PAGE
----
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Discussion Starter · #1 ·
I finally sorted my washers! Believe me, it has been very alarming the last couple of weeks without them.

I got a new 2nd hand column switch from Neo Bros (good diagnosis someone btw.. Derek I think?), and that fixed it.

Oh, and I had to replace all the washer valves. And unblock all the jets

Also, while I was about it, I tightened the steering column adjuster (thanks BillJ!) and remounted the antennna for the immobiliser so it doesn't involve 2 minutes waving your keys around to deactivate it.

All I need now is new headlamp wipers - mine are almost non-existant!

One question though - the T-piece valve that is next to the fluid reserviour. Which way does it fit? Thinking of a T, if the two ends of the bar on the top, which are equivalent, are called A, and the base of the T is called B, where does B connect?

Is it 1) to the pump 2) to the headlamps or 3) to the screen jets?

Hope someone can have a look and tell me!

Thanks for all the help though. Next project - rear wiper
 

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Discussion Starter · #3 ·
Ah thanks - that is how I did it. Seems to take a couple of seconds to prime, but I suppose that must be normal. It's still a heck of a lot better than nothing at all!
 

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Hi I have the same problem with the tee piece,when I took the old one off the right hand of the T went to resevoir, left to screenjets and base to headlamp washers. However trial and error will win out, with no damage just patience
 

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Originally posted by John Carlyle-Clarke:
[qb]Seems to take a couple of seconds to prime, but I suppose that must be normal.[/qb][/b]
It's not normal, but if either of the two valves under the nozzles on the bonnet is faulty, you will get this happening. They both need to be working properly, as I found out recently on my CSE.
 

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John,
The few seconds to prime may be due to defective non return valves just below the jets. I have had trouble with these in the past. They have a rubber diphragm which does the bizz. It is prone to perishing, especially if you use lots of winter screenwash. I found that it is possible open up the valves and make replacement parts from poly sheeting. A bit fiddly but worth it to stop the first swipe on a dry screen.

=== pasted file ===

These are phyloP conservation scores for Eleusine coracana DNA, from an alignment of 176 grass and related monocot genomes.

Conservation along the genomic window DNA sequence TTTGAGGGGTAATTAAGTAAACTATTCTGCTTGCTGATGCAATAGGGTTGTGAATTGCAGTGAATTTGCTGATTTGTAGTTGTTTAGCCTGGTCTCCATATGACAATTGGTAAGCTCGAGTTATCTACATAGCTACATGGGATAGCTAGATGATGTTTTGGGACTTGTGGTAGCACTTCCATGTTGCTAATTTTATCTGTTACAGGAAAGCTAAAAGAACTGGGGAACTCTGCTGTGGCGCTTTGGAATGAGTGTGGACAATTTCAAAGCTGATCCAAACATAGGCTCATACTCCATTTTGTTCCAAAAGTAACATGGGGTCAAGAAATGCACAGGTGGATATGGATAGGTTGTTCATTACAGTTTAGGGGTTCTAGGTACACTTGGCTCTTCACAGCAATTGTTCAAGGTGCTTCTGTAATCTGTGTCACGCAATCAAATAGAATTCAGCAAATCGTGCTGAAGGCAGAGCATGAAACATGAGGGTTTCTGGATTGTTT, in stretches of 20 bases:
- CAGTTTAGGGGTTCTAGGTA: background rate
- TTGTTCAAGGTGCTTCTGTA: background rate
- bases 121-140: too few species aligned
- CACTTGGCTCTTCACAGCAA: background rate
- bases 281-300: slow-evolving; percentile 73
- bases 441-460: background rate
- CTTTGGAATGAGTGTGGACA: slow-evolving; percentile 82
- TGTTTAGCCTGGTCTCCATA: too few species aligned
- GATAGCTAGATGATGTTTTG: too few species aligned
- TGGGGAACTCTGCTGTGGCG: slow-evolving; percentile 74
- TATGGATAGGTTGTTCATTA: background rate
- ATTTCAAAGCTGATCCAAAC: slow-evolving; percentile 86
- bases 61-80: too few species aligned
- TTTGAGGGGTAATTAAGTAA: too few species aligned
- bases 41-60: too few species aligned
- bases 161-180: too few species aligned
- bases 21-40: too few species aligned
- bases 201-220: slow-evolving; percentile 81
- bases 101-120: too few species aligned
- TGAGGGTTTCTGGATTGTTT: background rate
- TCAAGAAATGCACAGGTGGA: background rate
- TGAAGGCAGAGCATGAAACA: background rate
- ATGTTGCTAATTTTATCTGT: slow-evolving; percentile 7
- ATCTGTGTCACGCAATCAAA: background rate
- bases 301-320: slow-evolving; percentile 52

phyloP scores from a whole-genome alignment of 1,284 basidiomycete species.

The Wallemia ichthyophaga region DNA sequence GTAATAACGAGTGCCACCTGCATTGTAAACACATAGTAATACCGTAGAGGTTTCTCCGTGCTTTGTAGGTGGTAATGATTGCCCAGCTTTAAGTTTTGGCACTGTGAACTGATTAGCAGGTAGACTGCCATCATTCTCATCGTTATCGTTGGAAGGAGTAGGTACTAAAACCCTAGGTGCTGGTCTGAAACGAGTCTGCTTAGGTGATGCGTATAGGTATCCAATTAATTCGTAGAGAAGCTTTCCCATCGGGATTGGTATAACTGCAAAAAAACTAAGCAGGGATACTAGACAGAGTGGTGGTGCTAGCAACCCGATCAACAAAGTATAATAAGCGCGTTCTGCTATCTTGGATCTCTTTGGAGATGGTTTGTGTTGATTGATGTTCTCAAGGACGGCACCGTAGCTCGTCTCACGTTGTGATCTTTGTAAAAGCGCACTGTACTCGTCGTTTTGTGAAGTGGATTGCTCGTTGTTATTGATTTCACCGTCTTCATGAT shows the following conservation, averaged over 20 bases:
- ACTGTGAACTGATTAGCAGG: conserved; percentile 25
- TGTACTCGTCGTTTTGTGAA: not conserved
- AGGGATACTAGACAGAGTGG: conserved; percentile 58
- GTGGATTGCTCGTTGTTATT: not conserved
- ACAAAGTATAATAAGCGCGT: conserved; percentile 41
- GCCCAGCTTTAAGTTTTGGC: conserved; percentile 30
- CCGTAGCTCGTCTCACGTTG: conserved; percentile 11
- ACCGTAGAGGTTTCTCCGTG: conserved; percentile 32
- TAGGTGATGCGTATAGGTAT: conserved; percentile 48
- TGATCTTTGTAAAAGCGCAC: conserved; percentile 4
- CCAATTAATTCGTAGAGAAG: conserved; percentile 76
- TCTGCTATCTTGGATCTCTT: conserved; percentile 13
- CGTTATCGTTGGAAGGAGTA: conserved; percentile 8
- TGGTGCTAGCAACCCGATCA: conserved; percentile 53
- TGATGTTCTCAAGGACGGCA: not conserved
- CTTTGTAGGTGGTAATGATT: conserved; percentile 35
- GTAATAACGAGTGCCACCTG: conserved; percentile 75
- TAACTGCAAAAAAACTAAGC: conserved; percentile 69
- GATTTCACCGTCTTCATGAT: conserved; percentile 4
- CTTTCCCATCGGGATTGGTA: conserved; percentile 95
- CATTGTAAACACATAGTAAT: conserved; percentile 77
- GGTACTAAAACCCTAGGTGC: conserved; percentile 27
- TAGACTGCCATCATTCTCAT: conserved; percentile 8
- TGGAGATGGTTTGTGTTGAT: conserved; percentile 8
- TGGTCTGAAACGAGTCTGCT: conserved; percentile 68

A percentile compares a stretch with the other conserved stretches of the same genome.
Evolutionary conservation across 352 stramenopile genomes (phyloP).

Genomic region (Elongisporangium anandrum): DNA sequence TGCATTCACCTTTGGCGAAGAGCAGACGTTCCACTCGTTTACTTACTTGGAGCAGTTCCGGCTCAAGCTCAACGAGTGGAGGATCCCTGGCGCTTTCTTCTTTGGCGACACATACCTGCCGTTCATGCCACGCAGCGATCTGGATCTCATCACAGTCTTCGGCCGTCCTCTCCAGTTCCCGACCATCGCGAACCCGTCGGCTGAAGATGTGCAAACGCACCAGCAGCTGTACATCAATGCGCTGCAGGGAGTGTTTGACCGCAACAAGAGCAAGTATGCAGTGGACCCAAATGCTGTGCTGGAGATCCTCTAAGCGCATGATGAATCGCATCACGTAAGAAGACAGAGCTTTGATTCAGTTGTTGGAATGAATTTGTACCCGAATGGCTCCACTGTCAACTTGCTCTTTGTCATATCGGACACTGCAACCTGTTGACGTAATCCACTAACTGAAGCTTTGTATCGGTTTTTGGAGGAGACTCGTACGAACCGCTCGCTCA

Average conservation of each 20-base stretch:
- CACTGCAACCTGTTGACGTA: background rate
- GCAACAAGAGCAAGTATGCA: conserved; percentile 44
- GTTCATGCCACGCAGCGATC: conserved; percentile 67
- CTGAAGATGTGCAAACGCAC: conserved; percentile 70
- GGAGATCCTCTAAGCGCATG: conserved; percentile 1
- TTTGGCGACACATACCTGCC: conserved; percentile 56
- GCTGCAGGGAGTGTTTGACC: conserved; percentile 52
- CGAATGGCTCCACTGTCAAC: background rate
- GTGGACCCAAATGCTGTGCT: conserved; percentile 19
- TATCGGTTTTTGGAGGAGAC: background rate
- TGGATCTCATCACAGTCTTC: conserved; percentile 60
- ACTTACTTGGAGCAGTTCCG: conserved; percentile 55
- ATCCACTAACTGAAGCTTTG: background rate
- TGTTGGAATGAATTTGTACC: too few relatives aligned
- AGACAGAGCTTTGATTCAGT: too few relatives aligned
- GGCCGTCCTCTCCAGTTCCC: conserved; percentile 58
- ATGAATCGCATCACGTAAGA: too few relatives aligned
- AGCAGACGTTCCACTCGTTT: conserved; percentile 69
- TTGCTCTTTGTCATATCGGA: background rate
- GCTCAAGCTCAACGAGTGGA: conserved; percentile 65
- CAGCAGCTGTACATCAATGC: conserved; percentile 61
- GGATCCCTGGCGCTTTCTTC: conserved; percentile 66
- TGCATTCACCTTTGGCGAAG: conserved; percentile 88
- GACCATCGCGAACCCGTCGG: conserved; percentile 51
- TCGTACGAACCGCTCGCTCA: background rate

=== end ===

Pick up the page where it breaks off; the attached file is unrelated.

I think these valves also serve the function of equalizing the pressure to the windscreen and headlight jets due to their differing heights so you might find that the windscreen jets have greater flow with these valves fixed.

Paul @ Kippen
 

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Thanks for the tip about the one way valves below the screen jets. I now know what my next job is!

If my memory is correct, the T valve at the reservoir works as follows:

a) there is free passage of water across the top of the T in either direction. One end is attached to the pump, the other end goes to the screen jets.

B) the bottom of the T has a one way "anti dribble" valve fitted in it. This is to prevent water flowing out of the headlight washers when the reservoir is full and the fluid is higher than the headlights. The valve stays closed until you use the pump. The pumping pressure is enough to open the valve and allow fluid to the headlights. You should not be able to blow through the bottom of the T in either direction.

The life of the rubber diaphragm seems to be shortened by winter screen wash. I used a small piece cut from a latex surgical glove as a short term fix.
 

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Discussion Starter · #9 ·
Thanks for all the advice. Now that it has all "bedded in" as it were, the response is pretty quick - it certainly gets in on the first sweep of the wipers which is good enough for me.

Mark I think you are exactly right about the operation of the T valve. The valves (both types) cost me £1.85 each from GSF.

I am going there again today to try and figure which of the two headlamp wiper blade types they list is the right one!
 

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The life of the rubber diaphragm seems to be shortened by winter screen wash. I used a small piece cut from a latex surgical glove as a short term fix.  [/b]